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What to do if a dog eats ant killer?

Updated February 21, 2019

Some dogs eat just about anything, including ant killer in bait traps. Pet owners should know who to call and what to do when Fido may have poisoned himself. A quick response may save your pet's life, but depending on the chemical involved, home remedies may be all you need.

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Emergency Care

The quickest way to learn what a dog has ingested is to read the box it came in. Arsenic is a deadly poison and requires immediate treatment. However, most ant baits do not contain arsenic. Usually they contain sugary syrup (which is what attracts dogs to them) and either boric acid or avermectin, chemicals that are not toxic in small amounts.

Boric acid is mineral-based, but a large dose of 5 grams could be fatal to a pet. Avermectin is also used externally and internally for dogs to kill fleas and parasites. The greater concern when ant bait traps are eaten is relative to the amount of plastic ingested by dogs; sharp slivers may cause serious problems in a canine digestive tract.

When a dog has got into ant killer sprays or powders, immediately wash any contamination off the animal's paws. If the poison is NOT a caustic chemical, such as cleaners, drain openers or petroleum products, vomiting may be recommended, especially if it has been less than two hours since the poison was ingested. A dog can be made to vomit by giving ipecacuanha syrup, 1 tsp per 4.54kg. of body weight, or hydrogen peroxide, 1 to 3 tsp every 10 minutes times three doses, or by gagging them with 1/2 to 1 tsp of salt on the back of the tongue.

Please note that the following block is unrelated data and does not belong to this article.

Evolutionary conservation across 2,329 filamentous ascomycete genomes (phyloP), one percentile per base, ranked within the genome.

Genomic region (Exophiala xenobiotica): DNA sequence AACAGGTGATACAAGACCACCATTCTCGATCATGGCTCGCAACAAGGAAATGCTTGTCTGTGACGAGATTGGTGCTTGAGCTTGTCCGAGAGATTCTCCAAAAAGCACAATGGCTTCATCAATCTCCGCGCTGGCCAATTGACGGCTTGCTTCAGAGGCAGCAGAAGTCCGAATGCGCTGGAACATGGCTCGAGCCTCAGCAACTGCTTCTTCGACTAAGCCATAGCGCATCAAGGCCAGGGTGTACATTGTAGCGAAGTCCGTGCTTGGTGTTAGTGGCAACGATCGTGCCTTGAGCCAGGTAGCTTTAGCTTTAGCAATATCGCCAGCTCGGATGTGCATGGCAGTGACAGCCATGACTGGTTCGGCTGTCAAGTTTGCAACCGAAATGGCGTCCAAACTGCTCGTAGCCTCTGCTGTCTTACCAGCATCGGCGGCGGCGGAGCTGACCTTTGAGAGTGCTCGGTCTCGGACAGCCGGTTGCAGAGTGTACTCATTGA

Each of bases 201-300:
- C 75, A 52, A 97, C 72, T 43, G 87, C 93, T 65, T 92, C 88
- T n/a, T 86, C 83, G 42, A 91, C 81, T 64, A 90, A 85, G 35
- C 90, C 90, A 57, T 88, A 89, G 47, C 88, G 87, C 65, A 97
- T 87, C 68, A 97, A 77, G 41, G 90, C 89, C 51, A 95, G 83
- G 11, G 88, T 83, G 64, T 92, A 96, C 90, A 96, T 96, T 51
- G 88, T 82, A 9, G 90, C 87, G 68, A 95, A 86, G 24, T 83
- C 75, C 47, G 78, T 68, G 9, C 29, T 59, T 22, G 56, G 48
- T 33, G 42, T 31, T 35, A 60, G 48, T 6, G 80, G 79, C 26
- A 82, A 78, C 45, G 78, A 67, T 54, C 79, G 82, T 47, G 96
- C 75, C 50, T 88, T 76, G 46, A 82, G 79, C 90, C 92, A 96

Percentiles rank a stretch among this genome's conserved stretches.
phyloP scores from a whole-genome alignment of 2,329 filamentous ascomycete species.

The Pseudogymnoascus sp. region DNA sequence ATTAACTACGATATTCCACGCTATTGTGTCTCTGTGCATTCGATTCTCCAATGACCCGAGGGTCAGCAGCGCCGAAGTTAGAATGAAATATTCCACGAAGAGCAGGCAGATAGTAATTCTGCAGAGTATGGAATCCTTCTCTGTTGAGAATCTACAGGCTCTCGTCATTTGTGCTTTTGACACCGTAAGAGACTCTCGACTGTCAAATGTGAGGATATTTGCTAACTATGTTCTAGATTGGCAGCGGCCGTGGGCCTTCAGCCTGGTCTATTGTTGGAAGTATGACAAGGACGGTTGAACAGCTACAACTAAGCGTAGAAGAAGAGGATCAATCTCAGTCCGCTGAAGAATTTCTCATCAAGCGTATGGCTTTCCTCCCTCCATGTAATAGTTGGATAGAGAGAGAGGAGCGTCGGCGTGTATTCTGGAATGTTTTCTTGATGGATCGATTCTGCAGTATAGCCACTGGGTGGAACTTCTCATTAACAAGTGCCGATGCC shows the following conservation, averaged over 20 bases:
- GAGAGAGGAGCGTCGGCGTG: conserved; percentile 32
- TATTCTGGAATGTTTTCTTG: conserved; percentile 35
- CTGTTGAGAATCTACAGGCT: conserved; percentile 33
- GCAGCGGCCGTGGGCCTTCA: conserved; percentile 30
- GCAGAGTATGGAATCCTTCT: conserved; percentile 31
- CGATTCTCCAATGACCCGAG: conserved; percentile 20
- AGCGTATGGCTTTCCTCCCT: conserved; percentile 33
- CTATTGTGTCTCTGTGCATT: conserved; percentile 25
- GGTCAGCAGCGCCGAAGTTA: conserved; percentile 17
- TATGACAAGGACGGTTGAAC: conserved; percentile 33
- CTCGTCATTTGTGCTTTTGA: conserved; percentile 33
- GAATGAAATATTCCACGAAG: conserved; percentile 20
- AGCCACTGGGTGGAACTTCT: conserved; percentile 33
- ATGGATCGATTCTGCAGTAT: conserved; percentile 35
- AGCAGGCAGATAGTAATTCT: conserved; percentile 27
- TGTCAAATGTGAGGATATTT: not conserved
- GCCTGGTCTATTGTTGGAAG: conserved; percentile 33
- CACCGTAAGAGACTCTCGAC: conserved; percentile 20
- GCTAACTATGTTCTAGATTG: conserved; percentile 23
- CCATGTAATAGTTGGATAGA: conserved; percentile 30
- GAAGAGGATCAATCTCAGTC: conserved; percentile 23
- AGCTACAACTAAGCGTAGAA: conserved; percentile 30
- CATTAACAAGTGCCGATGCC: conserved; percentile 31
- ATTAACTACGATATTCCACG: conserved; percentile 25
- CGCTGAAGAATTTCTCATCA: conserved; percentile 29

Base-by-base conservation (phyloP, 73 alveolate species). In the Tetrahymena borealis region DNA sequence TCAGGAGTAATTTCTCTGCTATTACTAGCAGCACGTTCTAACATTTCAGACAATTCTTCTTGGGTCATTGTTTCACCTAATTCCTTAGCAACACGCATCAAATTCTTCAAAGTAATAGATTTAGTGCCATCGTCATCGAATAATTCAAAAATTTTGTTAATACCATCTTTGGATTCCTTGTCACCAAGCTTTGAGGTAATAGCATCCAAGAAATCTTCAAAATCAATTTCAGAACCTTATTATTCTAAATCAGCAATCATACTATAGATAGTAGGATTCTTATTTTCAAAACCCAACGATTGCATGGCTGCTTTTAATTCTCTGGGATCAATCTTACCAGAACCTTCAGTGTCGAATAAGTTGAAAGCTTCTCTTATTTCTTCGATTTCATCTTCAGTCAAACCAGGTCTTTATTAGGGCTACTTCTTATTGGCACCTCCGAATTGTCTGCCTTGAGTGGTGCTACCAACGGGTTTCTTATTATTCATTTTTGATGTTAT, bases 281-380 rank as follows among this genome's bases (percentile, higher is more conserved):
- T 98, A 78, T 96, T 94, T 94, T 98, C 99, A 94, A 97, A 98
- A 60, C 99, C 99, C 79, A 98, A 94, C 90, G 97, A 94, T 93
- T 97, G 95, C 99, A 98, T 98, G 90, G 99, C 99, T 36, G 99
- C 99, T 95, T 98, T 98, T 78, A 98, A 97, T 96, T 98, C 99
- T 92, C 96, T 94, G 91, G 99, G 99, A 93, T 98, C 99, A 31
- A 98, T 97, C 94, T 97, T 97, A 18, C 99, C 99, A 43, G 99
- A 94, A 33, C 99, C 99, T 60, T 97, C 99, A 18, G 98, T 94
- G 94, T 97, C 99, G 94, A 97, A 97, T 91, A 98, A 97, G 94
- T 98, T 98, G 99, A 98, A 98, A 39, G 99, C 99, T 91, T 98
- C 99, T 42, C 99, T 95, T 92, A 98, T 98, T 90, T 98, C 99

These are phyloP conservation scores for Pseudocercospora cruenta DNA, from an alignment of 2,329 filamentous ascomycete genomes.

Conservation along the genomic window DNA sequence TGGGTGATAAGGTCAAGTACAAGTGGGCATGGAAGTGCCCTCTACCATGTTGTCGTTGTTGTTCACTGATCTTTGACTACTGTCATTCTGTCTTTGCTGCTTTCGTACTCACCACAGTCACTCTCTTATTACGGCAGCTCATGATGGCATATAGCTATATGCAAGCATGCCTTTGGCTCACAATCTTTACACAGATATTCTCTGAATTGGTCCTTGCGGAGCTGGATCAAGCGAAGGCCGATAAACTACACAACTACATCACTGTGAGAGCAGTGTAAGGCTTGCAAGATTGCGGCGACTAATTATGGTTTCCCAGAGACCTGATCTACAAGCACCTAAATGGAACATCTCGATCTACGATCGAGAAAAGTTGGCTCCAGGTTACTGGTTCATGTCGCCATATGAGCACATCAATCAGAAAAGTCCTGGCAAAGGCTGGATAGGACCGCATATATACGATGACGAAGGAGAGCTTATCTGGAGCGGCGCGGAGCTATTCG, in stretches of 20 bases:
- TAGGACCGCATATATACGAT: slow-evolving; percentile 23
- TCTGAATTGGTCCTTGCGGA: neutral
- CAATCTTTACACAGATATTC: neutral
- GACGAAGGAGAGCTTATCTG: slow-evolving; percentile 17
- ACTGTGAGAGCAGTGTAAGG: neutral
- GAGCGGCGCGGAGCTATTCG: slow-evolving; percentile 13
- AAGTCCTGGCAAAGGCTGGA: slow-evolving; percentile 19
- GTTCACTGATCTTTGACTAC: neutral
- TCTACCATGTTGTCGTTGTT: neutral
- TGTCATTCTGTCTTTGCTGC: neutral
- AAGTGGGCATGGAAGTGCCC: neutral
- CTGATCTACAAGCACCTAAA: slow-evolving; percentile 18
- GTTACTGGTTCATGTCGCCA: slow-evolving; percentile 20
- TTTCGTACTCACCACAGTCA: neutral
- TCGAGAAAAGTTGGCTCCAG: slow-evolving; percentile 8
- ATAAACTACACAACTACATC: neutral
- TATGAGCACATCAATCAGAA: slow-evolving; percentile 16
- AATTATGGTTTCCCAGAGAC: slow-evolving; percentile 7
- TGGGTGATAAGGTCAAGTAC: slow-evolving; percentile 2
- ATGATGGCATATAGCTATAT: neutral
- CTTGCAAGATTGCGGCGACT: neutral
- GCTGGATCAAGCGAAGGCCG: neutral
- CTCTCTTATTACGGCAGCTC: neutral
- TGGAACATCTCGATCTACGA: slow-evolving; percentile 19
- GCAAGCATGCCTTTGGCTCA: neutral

If the chemical is caustic, it may cause severe burns, ulcers and bloody diarrhoea. In that case, vomiting it back through the throat will only make the problem worse. Give the dog fluids, water or milk to dilute the poison, and get emergency treatment. A veterinarian will be able to suction the stomach contents out through a tube.

Expert Help

To get expert help about poisons, call the number on the insecticide wrapper. Most manufacturers have hotlines that are staffed around-the-clock with operators who are extremely knowledgeable about the ingredients in the product. Local Poison Control Centers for humans are often able to answer questions from pet owners, too. The ASPCA has a poison control number for animal emergencies: 888-426-4435. There is a fee for the call.

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About the Author

Mary Earhart

Mary Earhart is a registered nurse, a public health nurse and licensed midwife. Her articles have appeared in professional journals and online ezines. She holds a Bachelor of Science in nursing from California State University at Dominguez Hills. She works in a family practice clinic, has a home birth practice and her specialty is perinatal substance abuse.

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